Regulation Reform Can Boost Economic Growth
June 25, 2015
The U.S. economy is slowing down. Trends for the major components of growth are now unfavorable: labor participation is falling, the pace of human capital accumulation is slackening, the rate of investment is in long-term decline and growth in total factor productivity is low. Sadly, there are strong reasons to believe U.S. economic growth will fall well short of the long-term historical trend.
Progressives, conservatives and libertarians have a common interest in reversing this growth slowdown. Agreement on ends, however, need not translate into agreement on means.
Despite today's polarized political atmosphere, it is possible to construct an ambitious and highly promising agenda of pro-growth policy reform that can command support across the ideological spectrum. Such an agenda would focus on policies whose primary effect is to inflate the incomes and wealth of the rich, the powerful, and the well-established by shielding them from market competition, policies usually called "regressive regulation."
Below are four major examples of regressive regulation:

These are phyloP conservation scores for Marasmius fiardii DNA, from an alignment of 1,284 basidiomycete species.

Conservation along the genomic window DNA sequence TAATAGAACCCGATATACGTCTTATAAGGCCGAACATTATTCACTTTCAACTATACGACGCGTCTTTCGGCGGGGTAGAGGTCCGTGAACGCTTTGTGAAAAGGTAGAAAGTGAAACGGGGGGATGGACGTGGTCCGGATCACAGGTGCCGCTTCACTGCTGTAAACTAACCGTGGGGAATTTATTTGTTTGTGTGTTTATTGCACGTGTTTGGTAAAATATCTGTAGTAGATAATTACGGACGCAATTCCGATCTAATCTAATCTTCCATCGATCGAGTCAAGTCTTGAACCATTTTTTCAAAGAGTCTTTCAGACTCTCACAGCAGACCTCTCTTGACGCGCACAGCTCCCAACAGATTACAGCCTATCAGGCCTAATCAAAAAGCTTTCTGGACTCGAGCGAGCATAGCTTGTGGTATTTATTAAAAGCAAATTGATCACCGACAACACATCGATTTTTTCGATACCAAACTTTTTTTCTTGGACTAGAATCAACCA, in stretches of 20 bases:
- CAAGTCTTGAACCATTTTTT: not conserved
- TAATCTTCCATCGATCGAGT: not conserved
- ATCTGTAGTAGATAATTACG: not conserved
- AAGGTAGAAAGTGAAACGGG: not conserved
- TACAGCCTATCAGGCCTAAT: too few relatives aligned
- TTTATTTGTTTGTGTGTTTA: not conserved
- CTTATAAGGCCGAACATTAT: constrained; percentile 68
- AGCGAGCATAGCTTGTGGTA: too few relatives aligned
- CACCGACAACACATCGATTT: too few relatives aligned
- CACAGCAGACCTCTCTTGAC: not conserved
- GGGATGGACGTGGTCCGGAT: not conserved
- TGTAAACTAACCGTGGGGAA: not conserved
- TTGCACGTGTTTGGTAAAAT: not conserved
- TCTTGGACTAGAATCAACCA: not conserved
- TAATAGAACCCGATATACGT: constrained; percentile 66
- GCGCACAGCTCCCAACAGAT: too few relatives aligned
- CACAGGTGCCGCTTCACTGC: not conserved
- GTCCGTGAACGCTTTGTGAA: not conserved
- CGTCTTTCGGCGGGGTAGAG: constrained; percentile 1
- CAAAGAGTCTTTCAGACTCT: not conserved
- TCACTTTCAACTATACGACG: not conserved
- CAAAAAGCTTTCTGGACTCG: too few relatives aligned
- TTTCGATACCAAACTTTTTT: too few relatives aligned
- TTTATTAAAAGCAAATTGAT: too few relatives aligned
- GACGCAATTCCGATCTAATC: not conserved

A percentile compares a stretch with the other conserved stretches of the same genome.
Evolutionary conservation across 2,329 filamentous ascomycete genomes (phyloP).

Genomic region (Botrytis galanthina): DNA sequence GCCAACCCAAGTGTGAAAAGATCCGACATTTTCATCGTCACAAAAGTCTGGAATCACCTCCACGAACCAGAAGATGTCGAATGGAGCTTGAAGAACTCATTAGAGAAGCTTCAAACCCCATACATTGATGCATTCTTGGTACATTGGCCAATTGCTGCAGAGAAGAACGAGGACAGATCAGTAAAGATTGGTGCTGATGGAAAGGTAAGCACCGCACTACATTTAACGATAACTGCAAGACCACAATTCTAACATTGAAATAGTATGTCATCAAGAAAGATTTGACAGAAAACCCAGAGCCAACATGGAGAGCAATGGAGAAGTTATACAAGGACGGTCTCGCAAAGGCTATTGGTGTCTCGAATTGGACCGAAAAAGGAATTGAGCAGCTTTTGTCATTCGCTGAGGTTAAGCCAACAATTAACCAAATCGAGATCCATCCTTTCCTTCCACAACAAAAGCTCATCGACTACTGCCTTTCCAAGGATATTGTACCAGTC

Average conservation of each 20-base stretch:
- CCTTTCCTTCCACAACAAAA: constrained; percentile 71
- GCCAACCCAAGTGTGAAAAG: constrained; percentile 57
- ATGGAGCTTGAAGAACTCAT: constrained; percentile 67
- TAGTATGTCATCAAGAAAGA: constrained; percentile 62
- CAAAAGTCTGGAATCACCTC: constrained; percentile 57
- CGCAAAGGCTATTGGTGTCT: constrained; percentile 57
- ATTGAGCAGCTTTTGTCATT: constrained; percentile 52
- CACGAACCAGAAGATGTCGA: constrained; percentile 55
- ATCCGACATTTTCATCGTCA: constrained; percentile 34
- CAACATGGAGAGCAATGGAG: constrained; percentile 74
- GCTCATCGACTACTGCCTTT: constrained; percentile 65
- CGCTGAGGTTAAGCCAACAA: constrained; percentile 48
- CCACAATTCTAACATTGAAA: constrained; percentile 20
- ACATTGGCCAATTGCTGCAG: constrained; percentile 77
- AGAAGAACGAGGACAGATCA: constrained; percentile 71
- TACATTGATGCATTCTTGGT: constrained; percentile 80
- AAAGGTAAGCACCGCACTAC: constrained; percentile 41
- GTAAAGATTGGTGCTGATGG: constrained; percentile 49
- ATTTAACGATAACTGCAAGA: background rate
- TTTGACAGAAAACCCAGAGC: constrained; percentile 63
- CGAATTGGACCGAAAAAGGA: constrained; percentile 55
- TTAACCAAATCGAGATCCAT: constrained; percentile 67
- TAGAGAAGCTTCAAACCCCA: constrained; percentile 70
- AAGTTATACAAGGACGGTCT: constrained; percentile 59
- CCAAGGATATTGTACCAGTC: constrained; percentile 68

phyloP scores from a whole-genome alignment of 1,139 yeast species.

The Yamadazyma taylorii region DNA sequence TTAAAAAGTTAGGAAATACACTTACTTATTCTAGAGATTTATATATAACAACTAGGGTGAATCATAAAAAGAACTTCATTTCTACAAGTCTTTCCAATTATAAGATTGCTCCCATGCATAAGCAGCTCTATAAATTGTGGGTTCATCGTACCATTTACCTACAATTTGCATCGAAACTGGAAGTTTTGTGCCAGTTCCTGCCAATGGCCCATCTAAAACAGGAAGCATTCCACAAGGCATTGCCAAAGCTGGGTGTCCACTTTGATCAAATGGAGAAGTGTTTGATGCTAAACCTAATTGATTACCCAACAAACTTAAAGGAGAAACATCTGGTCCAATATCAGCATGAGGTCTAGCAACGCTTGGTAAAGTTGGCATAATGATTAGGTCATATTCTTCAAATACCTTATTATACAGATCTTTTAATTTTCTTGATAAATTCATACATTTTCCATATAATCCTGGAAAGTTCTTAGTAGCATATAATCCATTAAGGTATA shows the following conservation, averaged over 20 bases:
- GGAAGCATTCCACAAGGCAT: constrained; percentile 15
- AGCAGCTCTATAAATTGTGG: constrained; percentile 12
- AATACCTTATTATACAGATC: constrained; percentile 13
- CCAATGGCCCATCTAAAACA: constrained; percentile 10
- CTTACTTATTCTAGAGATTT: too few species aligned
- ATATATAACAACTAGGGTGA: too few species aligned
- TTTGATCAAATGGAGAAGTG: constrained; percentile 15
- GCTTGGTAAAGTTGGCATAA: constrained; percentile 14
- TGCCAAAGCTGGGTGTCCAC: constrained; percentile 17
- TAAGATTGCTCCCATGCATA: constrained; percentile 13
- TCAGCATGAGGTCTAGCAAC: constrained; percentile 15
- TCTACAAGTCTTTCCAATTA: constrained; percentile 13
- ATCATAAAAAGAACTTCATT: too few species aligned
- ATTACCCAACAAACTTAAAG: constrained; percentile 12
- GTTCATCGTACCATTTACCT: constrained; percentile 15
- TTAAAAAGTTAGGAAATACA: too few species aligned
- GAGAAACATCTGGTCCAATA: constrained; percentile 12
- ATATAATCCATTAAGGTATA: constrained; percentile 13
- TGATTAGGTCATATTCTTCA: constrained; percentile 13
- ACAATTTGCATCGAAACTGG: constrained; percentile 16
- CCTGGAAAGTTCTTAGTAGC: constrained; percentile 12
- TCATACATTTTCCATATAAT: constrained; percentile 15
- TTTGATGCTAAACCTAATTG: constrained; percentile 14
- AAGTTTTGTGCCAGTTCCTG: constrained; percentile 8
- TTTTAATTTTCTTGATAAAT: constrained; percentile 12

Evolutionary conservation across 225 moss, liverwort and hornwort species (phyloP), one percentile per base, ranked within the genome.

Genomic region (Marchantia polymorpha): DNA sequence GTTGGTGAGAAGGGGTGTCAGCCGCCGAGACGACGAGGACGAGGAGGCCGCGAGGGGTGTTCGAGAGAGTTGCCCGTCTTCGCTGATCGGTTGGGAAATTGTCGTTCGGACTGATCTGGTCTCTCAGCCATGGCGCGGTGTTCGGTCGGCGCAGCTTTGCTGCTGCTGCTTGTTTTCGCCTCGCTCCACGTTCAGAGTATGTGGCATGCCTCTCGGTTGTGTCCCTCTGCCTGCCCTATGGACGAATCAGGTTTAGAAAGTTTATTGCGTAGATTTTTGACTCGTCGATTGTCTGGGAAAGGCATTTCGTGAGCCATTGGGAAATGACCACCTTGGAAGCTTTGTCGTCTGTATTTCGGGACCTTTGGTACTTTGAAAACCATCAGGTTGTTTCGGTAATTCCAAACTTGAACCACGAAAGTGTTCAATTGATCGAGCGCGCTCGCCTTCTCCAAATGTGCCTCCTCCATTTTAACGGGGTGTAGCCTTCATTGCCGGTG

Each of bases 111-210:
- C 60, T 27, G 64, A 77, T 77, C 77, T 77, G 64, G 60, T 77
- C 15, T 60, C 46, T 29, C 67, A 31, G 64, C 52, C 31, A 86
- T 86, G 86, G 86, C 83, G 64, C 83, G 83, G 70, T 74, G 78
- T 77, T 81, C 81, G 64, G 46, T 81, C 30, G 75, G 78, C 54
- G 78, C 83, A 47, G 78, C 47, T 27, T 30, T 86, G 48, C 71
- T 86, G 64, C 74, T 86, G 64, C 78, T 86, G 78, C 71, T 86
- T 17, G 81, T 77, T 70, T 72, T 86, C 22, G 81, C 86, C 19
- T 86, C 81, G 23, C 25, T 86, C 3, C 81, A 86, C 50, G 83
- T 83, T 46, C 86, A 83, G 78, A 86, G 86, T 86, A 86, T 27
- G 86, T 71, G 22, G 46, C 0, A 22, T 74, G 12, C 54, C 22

- Excessive monopoly privileges granted under copyright and patent law;
- Restrictions on high-skilled immigration;
- Protection of incumbent service providers under occupational licensing; and
- Artificial scarcity created by land-use regulation.
For those interested in better long-term economic performance, rolling back regressive regulation is the low-hanging fruit. Reforming these policies will make a positive difference. Unfortunately, though, this low-hanging fruit is guarded by "dragons" — the powerful interest groups that benefit from the status quo.
Although opposition to progress would be formidable, pursuing an agenda of curbing regressive regulation would open up a new front in the policy fight. Instead of another left-right conflict, the contest is a choice between the public interest and vested interests. With an unprecedented deterioration in long-term growth outlooks, this approach is well worth trying.
Source: Brink Lindsey, "Low-Hanging Fruit Guarded by Dragons: Reforming Regressive Regulation to Boost U.S. Economic Growth," Cato Institute, June 22, 2015.
Browse more articles on Economic Issues